It appears that you might be using an outdated browser. Some features of our site may not work.
For an optimal browsing experience, we recommend installing Google Chrome or Firefox.

This Super Bowl Season, It’s Time to Tackle Gambling

By almost every measure, the Super Bowl is the most popular sporting event in America. It’s also the country’s single biggest illegal gambling event, with more than $4.7 billion in bets wagered, most of them illegal. For those who struggle with gambling addiction, it can be a particularly challenging time.

As Super Bowl LII quickly approaches, Screening for Mental Health is also preparing to launch its new mental health assessment for gambling disorder. This anonymous online self-assessment helps people identify their risk of having a gambling disorder. Within the next few weeks, individuals will be able to take the gambling screen at the web site, which also connects them to educational materials and support options.

The goal of the new gambling screen is to destigmatize conversations about mental health, while making it easy for those who are not comfortable with the discussion to anonymously get help.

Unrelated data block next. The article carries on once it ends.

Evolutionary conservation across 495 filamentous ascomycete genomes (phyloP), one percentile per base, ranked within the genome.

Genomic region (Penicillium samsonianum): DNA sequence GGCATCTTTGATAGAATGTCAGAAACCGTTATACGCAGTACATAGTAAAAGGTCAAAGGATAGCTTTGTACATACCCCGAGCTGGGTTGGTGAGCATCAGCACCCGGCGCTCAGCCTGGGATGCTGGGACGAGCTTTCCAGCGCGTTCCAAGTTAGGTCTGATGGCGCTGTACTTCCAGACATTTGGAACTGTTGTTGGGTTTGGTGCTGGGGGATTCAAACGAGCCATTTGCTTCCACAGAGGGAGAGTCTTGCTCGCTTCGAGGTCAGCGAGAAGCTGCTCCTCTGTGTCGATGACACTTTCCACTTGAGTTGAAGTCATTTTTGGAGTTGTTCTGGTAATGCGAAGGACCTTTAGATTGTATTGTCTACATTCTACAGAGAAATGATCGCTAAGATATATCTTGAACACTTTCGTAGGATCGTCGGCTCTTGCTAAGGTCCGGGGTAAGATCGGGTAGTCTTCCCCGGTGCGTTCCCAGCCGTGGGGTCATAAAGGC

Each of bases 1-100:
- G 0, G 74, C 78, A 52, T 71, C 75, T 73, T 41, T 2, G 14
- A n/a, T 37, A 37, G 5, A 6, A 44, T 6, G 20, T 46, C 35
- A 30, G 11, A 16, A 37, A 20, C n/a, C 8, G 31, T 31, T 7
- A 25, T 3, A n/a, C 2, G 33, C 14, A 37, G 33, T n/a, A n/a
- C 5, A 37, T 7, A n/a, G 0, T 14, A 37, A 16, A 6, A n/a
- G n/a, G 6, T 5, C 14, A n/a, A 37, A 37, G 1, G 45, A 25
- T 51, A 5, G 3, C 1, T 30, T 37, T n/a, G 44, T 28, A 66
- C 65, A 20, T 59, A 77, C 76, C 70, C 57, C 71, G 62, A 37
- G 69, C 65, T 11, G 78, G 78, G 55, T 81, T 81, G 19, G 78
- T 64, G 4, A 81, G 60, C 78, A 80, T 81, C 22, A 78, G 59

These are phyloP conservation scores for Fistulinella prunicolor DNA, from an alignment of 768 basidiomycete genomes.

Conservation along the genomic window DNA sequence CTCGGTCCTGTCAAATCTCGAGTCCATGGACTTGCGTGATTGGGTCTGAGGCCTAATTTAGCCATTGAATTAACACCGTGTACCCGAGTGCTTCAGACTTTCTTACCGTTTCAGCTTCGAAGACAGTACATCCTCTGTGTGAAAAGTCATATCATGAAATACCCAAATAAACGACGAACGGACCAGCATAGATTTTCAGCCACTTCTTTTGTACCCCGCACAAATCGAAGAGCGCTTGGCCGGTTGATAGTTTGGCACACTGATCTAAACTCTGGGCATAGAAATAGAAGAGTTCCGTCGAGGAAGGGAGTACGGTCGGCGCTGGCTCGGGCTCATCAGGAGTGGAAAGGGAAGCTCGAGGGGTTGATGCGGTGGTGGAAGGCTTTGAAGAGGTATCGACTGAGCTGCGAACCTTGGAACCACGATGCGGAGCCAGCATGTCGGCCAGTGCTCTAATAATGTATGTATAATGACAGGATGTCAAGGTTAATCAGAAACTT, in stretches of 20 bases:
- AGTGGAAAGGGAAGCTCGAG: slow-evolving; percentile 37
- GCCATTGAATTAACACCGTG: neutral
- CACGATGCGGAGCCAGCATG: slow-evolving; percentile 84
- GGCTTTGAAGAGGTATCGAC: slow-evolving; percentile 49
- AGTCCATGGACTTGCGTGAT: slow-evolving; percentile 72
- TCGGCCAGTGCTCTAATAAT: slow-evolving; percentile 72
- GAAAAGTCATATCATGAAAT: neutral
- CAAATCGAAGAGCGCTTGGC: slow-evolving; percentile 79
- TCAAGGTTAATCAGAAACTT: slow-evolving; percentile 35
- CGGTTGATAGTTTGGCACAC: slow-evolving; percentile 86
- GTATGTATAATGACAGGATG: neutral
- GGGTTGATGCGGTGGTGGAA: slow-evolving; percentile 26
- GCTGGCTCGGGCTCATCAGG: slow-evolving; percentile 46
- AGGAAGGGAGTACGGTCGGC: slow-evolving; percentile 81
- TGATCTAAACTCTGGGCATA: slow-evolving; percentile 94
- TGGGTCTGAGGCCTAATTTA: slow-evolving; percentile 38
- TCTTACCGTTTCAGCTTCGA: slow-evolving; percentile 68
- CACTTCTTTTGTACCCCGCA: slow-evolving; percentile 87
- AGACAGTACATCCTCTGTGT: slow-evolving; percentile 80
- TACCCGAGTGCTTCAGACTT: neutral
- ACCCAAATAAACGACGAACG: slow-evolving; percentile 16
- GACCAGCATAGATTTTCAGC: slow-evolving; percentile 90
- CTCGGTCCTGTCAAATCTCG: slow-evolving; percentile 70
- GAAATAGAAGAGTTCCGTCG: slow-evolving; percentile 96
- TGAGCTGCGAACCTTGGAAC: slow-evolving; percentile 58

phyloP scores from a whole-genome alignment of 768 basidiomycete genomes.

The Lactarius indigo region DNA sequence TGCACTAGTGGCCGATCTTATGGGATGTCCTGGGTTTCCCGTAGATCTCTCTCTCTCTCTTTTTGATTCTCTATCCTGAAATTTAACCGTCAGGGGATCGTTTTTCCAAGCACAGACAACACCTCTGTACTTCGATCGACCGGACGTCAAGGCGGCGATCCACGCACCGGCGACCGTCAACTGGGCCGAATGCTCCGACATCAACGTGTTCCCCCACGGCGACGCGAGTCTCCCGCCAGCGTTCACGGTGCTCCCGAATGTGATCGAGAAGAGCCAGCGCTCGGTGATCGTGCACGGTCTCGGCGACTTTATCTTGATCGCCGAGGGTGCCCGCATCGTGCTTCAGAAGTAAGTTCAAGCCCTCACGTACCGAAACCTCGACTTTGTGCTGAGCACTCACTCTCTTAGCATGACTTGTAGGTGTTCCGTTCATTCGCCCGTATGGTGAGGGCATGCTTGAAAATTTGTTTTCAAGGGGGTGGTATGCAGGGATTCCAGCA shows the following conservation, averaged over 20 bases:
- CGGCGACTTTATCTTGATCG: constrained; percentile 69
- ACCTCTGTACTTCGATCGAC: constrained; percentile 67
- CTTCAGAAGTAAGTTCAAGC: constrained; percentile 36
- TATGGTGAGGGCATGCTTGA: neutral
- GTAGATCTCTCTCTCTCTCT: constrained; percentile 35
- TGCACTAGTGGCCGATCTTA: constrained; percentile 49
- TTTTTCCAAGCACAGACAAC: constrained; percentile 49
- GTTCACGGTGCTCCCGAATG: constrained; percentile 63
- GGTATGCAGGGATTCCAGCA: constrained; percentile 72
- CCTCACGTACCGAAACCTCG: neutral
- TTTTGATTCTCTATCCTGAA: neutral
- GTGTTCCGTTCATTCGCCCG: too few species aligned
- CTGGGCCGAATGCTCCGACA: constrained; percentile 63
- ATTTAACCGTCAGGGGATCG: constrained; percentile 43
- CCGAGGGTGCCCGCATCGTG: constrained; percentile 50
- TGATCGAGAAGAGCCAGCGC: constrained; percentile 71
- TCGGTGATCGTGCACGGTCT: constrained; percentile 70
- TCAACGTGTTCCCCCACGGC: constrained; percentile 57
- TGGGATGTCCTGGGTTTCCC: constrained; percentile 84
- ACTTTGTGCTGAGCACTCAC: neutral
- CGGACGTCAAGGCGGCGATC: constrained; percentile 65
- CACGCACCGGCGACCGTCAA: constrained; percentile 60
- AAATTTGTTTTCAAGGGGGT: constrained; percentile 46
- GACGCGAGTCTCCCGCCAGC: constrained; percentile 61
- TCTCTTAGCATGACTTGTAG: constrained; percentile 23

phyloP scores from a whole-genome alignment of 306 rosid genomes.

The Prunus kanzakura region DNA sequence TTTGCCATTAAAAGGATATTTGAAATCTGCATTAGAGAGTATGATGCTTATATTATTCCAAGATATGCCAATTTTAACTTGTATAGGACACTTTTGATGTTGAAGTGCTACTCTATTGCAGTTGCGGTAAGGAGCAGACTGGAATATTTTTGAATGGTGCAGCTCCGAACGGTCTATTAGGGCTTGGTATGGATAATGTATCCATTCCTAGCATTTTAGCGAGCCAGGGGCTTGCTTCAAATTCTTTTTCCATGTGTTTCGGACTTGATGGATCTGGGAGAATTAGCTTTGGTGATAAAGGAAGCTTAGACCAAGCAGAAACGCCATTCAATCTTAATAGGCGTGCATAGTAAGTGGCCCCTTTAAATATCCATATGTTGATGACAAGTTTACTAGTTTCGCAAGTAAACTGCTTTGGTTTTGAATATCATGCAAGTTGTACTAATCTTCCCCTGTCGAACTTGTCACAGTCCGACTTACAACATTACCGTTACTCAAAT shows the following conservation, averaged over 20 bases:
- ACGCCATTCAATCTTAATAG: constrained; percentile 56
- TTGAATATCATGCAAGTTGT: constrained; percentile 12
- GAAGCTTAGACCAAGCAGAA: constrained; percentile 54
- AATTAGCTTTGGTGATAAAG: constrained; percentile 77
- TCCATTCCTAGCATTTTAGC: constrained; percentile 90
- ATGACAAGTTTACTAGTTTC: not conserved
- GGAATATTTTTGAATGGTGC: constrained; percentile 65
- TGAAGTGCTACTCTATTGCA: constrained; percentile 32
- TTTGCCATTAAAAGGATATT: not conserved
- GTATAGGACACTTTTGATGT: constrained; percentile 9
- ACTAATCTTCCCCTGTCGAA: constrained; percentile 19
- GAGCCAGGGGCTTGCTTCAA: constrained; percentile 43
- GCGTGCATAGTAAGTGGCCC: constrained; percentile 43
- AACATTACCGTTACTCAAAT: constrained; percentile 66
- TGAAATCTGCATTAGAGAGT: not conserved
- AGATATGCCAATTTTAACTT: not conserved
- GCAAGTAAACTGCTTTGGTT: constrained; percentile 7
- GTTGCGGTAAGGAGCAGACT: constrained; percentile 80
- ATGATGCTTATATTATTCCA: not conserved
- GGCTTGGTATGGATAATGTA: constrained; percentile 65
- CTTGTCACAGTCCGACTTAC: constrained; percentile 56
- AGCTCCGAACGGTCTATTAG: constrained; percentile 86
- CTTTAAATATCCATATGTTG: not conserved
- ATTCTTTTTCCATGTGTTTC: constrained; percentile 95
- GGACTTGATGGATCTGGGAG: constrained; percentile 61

According to the North American Foundation for Gambling Addiction, nearly 10 million Americans have a gambling addiction problem. Gambling has a high comorbidity rate with other disorders, meaning that those who have problem gambling behaviors are very likely to also suffer from depression, substance use or another mental health disorder. They also are at higher risk for suicide. The positive news is that gambling disorders are treatable and manageable.

Symptoms of gambling disorders include:

  • Being preoccupied with gambling
  • Trying to control gambling, without success
  • Needing to increase the amount of money with which you gamble to get the same satisfaction
  • Gambling more to get back money lost from previous gambling

The gambling screening is the latest of many screening tools and initiatives available on the web site. Others include depression, bipolar disorder, general anxiety disorder, alcohol use disorder, PTSD disorder, eating disorder and substance use disorder.

To learn more about mental health screening, visit